Again, I certainly appreciate all the input!

kos wrote:

1) Did the entry meet the requirements?

For this entry I felt that it did not pass the first criteria, namely the requirement that the game be "comprised primarily of dice". I felt that this game was primarily a card game supplemented by a dice-rolling mechanic, rather than "comprised primarily of dice". Nevertheless, the game is a well deserved winner based on the voting results, and I certainly agree that it looks like a good game. Here is my critique:

Good
- The theme is attractive and easy for new players to understand -- new players will have no problem in understanding that they are supposed to sink the merchants and collect the loot, even without having it explained to them.
- I like the way that the players place the ship cards face down at the start. This means that there is secret information with a memory component -- the players have to remember which ships they put where, if they are to use it to their advantage.
- The damage mechanic is innovative and nicely presented. My only suggestion here would be to reverse the order of the illustrations, so the undamaged ship is at the bottom and the damaged ship at the top. Thus the ship cards "sinks" (i.e. moves downwards) as it takes more damage (thematically, this may be more intuitive).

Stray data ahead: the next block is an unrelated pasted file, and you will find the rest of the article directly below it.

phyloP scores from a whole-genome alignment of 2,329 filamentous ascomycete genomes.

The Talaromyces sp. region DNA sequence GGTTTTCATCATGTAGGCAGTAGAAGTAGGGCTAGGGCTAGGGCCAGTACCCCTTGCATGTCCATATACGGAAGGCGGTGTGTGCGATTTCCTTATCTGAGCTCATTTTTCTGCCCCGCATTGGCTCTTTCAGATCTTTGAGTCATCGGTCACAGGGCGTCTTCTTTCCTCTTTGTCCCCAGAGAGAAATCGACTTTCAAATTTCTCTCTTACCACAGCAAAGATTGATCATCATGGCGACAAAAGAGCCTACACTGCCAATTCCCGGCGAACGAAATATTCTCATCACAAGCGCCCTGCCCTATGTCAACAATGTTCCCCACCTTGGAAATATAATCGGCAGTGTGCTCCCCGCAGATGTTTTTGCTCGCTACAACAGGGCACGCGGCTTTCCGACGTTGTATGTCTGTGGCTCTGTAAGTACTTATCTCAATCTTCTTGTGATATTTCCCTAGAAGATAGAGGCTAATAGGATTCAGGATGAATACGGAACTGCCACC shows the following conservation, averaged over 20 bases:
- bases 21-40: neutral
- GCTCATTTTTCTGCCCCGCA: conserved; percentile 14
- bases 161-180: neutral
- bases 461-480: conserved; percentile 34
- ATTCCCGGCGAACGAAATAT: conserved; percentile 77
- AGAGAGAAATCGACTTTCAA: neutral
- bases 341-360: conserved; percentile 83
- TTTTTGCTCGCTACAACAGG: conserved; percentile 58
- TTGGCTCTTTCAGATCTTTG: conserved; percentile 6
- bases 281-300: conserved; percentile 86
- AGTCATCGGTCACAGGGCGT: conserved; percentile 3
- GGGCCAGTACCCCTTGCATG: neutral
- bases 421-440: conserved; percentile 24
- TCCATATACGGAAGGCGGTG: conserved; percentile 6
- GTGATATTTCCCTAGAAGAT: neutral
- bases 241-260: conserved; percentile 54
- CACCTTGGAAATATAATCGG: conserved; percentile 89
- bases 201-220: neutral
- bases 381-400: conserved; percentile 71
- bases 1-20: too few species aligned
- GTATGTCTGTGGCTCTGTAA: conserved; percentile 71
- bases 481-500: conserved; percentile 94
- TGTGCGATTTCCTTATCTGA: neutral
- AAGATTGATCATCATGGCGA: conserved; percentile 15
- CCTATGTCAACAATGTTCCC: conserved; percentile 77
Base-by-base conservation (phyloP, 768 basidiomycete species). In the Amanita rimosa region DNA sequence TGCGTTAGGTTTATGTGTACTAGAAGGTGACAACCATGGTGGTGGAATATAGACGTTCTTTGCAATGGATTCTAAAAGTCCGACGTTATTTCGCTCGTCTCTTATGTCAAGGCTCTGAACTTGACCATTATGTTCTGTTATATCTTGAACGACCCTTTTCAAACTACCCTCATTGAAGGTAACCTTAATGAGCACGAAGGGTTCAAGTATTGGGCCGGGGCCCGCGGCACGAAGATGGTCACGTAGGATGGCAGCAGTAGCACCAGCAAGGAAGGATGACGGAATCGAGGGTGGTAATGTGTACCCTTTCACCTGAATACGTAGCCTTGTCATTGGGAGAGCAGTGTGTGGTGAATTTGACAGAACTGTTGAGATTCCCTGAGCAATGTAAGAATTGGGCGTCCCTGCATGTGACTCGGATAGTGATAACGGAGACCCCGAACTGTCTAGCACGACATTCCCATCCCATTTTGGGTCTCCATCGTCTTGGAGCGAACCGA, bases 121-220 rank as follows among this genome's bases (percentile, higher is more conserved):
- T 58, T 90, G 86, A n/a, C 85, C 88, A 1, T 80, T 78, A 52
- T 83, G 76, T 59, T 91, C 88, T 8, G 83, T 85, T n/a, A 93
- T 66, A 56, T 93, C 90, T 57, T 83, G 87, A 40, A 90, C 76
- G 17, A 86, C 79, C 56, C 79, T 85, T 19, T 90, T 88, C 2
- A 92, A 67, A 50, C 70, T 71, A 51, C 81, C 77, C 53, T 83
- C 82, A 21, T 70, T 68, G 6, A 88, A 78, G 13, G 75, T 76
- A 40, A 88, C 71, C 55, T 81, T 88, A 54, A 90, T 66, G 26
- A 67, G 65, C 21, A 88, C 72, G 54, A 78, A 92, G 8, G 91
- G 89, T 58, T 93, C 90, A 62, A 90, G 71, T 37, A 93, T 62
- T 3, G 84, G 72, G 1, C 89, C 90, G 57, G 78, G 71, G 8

- I like the way that the more somebody pushes their luck the more vulnerable they become to attack from other players.

Suggestions for Improvement
- The competition entry required a maximum of 18 "half size cards". Given the reliance on the graphical information presented on such small cards and their precise placement (the damage mechanic), I feel this game might not be practical to play. Outside of the competition restrictions though and using full size cards, this problem goes away.

Well done on your entry to the competition. I wish you all the best.

Regards,
kos